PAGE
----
Hospital emergency

"Hospital emergency" Continued...

Issue: "Fighting poverty," March 13, 2010

The Catholic Health Association has urged healthcare reform, since it would mean previously uninsured patients could pay for their care. But the CHA has also said that it does not support the federal funding of abortion that is in prominent proposals, leaving it in a quandary: mission or money? Bob Moffit, director of the Center for Health Policy Studies at the Heritage Foundation, said as long as the bill makes abortion a federally mandated benefit, it will be "a direct threat" to the hospitals' mission: "This would directly compromise their ethical responsibilities and put them in a very, very difficult position." He advocates restructuring Medicare and Medicaid to look more like private insurance, saying that charitable hospitals would actually survive better in a more competitive environment: "A lot of people like these hospitals. They're well-established, they've got a good reputation. They've got a caring staff. They're well-known."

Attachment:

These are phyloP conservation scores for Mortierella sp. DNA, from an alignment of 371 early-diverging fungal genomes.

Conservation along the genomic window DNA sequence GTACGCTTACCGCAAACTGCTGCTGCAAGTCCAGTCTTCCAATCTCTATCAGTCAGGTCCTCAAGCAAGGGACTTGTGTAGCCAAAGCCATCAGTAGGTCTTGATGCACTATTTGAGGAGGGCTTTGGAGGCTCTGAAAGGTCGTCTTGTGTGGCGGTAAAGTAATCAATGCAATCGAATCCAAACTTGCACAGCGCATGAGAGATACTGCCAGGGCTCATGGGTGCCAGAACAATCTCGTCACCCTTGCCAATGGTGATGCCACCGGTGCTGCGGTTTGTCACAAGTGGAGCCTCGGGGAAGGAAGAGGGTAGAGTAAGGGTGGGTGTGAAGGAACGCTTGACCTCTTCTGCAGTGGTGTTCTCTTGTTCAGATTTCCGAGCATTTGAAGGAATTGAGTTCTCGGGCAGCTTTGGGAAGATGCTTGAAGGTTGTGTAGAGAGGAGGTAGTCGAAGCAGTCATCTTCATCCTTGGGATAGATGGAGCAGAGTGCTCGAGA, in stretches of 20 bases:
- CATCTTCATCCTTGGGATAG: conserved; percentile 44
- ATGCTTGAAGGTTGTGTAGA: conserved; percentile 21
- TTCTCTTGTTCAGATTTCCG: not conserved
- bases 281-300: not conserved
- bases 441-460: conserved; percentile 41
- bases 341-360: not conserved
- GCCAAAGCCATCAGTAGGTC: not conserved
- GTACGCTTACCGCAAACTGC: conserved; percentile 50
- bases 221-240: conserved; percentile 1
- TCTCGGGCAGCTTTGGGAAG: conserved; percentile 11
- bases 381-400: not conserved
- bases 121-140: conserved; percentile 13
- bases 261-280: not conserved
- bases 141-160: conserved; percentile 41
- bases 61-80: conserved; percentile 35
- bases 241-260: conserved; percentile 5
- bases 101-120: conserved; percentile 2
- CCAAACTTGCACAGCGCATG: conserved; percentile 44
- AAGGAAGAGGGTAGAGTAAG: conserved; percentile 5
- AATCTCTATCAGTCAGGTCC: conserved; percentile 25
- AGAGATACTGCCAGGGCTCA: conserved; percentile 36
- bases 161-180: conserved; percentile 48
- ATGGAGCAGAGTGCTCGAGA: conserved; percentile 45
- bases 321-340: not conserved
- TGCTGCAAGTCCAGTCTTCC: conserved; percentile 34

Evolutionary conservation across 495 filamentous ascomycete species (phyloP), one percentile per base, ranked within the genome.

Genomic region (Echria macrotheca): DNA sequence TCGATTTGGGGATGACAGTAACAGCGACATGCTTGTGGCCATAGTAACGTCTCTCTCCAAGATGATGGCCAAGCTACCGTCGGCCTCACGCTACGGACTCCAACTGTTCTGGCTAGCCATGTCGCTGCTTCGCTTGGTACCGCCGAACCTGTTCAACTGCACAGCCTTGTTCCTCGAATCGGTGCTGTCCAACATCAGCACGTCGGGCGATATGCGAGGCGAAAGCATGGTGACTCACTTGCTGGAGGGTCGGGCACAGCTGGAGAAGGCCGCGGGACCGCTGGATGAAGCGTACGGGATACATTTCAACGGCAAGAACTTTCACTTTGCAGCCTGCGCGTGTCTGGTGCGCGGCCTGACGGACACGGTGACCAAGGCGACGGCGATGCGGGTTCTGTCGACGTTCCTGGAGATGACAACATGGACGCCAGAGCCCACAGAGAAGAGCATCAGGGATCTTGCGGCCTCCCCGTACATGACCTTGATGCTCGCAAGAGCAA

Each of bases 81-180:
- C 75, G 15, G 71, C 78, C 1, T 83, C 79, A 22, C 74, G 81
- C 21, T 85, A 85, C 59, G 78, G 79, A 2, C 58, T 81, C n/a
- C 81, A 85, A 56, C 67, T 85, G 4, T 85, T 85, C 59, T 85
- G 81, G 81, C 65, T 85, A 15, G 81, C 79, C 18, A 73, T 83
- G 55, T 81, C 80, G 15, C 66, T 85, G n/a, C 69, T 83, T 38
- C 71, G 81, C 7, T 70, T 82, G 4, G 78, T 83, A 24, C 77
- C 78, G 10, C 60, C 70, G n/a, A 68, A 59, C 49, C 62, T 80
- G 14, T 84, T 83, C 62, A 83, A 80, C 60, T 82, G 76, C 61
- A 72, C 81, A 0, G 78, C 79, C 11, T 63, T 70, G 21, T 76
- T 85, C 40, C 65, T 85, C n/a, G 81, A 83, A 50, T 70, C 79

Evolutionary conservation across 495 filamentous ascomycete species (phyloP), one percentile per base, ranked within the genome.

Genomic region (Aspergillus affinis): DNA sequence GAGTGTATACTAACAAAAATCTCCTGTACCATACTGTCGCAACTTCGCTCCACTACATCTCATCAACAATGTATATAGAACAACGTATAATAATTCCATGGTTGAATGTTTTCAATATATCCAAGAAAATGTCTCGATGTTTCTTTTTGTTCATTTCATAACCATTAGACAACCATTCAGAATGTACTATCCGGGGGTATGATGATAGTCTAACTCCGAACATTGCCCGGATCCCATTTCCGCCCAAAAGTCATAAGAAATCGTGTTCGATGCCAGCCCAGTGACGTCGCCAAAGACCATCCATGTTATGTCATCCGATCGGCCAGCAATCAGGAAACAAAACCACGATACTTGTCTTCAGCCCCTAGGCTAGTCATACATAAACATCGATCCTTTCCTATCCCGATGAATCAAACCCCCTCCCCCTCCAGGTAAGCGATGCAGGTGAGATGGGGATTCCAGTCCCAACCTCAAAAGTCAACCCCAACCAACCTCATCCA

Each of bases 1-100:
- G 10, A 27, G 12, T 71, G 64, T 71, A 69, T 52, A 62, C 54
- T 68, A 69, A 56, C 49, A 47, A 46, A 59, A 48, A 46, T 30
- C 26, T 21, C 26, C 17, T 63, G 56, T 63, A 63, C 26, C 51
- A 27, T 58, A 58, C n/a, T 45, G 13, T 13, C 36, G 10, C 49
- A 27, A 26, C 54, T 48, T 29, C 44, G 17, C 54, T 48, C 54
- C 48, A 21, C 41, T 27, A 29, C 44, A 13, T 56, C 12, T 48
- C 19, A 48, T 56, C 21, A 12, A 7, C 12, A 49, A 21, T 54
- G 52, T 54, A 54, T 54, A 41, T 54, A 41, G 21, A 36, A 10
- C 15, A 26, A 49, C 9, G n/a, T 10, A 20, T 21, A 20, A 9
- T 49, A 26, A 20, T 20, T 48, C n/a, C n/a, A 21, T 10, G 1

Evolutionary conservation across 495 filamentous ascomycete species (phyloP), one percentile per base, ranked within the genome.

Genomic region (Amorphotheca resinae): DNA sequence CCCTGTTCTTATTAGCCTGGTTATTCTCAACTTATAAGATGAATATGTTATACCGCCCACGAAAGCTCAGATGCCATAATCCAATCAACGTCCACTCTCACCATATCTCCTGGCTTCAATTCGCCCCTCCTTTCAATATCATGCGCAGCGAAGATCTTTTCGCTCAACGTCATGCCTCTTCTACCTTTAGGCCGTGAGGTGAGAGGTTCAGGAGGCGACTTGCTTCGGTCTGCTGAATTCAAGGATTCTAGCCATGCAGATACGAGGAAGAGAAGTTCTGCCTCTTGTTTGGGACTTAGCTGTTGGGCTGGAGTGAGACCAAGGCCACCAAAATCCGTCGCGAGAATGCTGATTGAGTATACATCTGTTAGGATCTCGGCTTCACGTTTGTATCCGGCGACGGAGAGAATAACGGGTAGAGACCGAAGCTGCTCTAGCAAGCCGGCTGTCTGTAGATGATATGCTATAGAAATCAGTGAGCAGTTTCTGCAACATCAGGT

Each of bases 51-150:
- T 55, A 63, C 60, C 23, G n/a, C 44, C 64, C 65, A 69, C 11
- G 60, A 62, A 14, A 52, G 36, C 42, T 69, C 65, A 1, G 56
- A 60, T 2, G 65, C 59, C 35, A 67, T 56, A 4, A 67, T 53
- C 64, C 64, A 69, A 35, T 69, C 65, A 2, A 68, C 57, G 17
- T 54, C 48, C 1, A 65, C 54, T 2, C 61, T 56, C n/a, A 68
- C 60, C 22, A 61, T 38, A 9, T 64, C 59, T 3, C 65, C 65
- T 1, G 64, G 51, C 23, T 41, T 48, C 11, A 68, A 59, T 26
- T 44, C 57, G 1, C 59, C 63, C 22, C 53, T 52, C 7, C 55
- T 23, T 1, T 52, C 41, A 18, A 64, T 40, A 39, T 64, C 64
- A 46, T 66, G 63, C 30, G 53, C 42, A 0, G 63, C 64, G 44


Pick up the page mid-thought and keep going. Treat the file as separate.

Before its troubles, St. Vincent's was trying to attract more business with an ill-timed $1.63 billion reconstruction proposal. But by this February, it had laid off 300 people, negotiated with the unions for 10 percent temporary pay cuts, and slashed non-union salaries by up to 25 percent. New York Giants quarterback Eli Manning took perhaps the largest pay cut. He'd received $600,000 for doing publicity for the hospital but declined future payments when he heard about the hospital's woes.

After the priest's prayer and the goodbyes to St. Vincent's staff, Duggan-usually a speedy driver-inched down Sixth Avenue toward home. Shelby looked down at her baby and thought, "OK, here we go. She is now completely under our care." Since then, she has written letters to public officials and raised funds to try to save St. Vincent's Hospital so that the doctors and nurses who nurtured her first baby-"a miracle"-can, if need be, care for her baby again.


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